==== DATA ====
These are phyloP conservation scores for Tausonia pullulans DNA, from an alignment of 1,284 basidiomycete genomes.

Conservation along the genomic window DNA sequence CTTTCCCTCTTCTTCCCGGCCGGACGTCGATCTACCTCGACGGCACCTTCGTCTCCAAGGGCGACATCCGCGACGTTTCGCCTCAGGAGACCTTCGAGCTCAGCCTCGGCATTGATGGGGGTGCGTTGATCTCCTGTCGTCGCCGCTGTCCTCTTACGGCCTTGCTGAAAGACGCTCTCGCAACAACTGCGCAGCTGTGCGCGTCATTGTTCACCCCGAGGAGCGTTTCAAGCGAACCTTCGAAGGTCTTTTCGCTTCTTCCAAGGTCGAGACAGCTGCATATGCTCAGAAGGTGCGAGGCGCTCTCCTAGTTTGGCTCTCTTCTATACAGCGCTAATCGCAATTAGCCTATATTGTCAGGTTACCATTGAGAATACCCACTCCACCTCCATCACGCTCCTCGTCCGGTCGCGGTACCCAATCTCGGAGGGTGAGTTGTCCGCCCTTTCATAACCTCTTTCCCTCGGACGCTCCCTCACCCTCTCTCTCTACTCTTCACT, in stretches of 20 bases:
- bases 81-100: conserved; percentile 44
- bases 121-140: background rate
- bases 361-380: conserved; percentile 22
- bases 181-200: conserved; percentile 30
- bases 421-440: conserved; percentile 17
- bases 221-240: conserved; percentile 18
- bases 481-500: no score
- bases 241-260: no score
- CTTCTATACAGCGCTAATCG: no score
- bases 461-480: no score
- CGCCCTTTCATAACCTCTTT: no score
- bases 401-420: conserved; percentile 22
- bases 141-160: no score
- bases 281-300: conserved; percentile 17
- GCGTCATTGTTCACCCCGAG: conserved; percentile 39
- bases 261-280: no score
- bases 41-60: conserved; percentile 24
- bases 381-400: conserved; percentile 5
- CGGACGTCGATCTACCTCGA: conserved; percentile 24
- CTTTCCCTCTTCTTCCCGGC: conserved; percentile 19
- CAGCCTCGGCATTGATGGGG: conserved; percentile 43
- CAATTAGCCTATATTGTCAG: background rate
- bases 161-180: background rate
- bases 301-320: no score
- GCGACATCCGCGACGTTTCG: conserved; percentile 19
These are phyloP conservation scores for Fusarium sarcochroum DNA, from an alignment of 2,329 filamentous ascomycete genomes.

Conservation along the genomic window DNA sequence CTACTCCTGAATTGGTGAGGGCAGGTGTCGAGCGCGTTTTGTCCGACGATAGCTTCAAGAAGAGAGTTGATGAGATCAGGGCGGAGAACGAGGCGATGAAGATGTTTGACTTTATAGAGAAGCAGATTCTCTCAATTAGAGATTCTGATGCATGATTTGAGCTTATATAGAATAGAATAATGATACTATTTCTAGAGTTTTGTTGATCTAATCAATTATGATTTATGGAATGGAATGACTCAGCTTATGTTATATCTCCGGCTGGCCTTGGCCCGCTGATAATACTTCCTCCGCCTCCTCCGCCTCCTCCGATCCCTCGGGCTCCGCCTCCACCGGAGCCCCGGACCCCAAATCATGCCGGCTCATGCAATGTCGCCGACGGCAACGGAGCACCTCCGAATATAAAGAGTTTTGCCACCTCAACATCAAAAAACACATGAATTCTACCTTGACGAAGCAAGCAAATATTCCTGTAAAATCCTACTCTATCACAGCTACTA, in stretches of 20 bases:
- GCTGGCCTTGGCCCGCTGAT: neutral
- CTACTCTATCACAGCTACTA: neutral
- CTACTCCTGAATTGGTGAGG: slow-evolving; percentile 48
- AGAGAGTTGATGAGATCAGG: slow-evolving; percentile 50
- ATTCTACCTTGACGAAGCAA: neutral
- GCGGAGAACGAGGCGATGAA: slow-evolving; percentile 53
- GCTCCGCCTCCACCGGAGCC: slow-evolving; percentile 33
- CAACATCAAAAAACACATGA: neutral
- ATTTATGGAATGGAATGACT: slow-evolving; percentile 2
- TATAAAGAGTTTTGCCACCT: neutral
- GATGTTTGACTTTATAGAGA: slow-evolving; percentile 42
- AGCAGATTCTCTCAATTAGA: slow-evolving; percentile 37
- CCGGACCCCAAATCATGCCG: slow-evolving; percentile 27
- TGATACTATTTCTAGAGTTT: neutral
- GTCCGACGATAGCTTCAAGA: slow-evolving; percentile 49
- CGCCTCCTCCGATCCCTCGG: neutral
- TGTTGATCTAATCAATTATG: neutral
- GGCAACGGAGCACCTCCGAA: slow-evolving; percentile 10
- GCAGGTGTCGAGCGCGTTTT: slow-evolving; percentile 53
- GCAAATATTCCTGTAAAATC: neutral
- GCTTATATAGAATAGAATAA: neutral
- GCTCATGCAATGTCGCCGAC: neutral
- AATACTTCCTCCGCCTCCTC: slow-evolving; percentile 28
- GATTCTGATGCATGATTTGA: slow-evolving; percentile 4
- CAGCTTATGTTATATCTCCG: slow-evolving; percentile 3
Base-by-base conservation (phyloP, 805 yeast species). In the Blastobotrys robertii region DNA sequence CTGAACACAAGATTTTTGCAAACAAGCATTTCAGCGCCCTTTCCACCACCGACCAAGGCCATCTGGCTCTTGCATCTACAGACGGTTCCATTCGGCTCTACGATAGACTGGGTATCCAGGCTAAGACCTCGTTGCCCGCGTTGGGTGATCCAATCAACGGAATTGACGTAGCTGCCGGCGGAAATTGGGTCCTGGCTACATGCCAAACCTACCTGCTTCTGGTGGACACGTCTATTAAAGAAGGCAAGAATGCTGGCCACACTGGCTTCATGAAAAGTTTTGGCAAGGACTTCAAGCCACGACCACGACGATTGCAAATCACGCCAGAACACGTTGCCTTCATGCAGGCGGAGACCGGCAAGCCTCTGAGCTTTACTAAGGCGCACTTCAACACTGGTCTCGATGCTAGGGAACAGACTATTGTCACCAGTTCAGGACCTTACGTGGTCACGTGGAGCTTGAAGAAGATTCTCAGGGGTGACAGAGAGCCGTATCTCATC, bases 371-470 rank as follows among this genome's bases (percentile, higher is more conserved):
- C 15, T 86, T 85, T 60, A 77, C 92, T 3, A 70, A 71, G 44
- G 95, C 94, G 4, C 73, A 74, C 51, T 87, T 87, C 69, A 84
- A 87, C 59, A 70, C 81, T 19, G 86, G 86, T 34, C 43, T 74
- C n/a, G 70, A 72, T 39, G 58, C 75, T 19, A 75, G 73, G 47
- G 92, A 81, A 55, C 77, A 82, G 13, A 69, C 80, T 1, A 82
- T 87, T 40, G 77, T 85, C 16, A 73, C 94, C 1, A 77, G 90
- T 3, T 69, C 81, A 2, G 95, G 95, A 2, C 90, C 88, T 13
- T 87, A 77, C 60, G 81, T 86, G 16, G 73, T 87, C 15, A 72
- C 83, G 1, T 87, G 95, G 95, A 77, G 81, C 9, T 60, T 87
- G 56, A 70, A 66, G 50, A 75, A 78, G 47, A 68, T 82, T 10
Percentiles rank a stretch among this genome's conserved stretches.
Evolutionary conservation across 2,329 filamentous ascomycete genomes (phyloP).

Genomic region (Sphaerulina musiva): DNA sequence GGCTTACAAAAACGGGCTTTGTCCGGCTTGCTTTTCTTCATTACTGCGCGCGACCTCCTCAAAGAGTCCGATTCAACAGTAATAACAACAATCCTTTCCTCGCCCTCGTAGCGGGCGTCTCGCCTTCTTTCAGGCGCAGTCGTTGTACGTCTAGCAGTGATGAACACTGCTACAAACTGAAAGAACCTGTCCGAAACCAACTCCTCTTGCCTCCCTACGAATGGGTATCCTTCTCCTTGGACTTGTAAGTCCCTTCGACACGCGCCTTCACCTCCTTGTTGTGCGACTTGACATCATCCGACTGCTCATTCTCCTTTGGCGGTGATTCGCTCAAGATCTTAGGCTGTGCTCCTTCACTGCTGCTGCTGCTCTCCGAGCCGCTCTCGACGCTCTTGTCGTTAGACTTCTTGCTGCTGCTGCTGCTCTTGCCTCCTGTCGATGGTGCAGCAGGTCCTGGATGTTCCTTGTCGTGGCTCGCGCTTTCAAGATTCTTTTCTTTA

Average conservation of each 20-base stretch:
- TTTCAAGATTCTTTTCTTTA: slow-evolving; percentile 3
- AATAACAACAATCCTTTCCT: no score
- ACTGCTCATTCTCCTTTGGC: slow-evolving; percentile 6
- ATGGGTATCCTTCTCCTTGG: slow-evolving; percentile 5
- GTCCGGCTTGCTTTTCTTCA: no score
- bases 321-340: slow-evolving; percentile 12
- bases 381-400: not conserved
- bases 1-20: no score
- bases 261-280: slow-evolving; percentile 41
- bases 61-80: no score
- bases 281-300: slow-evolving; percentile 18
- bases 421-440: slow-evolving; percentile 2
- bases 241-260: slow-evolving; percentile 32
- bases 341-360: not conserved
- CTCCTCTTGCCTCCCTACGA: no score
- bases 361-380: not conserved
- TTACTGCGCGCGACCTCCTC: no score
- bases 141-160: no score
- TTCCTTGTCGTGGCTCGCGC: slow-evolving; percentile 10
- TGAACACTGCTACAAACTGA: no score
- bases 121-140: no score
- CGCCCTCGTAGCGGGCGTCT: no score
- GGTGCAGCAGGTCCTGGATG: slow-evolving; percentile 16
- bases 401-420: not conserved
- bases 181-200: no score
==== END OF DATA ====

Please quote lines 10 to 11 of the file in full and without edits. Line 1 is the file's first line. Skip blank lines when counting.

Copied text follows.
- bases 241-260: no score
- CTTCTATACAGCGCTAATCG: no score